There has been quite a lot of work in the animal liberation movement that treats our abuse of animals in an abstract, philosophical manner – books where ethicists consider certain possible ethical theories and ask themselves whether those theories are reasonable or consistent. And that’s all well and good.
But there’s been a comparative lack of engagement with the abuse of animals, and the attitudes that support it, as a concrete ideological system. Feminism, for example, has been quite good at identifying patriarchal structures of thought and imagination, like the Madonna/whore dichotomy, and thus illuminating the actual existing ideological structure of patriarchy. I’ve not come across much such work in the animal liberation movement.
In this post I want to do something to remedy that, discussing how what I will call ‘human supremacism’ acts in the same way as other ideological structures of oppression.
There are lots of topics I could discuss here, but I want to focus on the words we use to talk about the general category of ‘animals’. Obviously many of the words discussed here can be used in a variety of ways, and do not always carry this sort of conscious intention – but this does not change the connotations and messages they carry into society on the whole.
“You’re behaving like an animal.”
“People like that are just animals.”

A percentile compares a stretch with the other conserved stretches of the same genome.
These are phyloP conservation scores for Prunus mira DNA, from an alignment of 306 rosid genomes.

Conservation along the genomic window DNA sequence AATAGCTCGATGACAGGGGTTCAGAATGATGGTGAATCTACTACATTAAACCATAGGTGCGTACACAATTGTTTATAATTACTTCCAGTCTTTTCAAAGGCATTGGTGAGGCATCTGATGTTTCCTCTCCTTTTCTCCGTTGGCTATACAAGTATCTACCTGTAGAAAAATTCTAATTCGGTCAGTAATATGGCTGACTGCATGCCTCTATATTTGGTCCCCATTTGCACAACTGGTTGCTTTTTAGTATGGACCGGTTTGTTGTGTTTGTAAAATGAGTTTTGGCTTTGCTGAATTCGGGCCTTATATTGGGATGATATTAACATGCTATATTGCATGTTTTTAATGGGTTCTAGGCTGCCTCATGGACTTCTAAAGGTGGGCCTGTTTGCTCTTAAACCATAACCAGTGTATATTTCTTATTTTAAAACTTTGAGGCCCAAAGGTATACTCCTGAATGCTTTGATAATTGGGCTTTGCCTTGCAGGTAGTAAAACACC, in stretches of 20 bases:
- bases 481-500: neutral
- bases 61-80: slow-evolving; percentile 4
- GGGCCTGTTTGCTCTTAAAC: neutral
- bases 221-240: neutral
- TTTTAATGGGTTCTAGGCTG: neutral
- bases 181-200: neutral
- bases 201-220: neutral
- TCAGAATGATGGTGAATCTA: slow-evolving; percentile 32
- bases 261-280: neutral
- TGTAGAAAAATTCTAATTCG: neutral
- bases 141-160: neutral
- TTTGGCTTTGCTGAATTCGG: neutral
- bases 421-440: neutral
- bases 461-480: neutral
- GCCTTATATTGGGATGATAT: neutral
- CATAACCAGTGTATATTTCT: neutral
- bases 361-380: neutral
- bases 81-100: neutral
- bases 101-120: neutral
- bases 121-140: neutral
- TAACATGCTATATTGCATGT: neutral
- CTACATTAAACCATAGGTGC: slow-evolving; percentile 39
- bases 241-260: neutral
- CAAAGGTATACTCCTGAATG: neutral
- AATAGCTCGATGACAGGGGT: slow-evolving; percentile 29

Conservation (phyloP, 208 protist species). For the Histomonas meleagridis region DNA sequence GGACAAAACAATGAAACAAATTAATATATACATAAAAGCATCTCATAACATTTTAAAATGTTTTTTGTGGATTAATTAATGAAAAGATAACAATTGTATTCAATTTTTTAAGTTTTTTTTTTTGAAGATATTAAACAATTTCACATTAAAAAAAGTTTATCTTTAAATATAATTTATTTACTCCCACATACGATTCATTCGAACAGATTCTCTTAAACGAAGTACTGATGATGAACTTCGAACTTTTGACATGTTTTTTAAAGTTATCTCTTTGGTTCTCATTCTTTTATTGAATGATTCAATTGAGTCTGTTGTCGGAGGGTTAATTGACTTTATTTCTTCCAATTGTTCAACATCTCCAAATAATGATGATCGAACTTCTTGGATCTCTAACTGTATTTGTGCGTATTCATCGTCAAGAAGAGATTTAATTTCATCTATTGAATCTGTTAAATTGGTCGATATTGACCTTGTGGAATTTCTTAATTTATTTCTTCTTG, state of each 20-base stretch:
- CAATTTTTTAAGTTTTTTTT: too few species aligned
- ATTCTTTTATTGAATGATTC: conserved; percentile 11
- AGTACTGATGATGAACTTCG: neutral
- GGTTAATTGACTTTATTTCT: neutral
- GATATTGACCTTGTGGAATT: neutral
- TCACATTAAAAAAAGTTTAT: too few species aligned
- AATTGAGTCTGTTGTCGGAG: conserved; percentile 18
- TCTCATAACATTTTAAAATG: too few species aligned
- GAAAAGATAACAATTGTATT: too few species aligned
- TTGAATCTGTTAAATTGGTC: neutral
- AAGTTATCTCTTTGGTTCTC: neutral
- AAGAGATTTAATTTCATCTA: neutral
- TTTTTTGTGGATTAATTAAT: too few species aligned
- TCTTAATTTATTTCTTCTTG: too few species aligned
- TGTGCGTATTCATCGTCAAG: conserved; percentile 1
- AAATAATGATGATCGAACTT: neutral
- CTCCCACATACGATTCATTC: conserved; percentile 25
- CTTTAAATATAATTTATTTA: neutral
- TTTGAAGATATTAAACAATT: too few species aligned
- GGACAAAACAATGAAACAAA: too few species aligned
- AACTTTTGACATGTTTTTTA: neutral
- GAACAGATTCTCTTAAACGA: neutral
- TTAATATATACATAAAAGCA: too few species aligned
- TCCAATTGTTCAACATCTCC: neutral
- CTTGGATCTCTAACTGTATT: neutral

“This behaviour is animalistic.”
No literal meaning can be given to the word ‘animal’ here: people who would elicit these responses are acting in a way that is violent, destructive, thoughtless, insensitive – motivated blindly by lust or gluttony or rage. Is that the typical mode of activity of ‘animals’, i.e. birds, mice, horses, lizards, salmon, dogfish? What possible meaning could even attach to the claim that such a heterogenous group typically acted in such a way?
We have other words for such behaviour: we can call it ‘brutal’. A ‘brute’ is someone who lacks empathy and respect for others, who is cruelly destructive. But where does this word come from? It means: non-human animal. That meaning is now less common than the descriptive one, but it remains an integral part of what that word is.
Similarly, we might describe an act of extreme evil or vice as ‘beastly’, or call someone who engages in it a ‘beast’. What does that mean? It means a non-human animal. Similar thoughts apply to the opposites of these words, such as ‘humane’.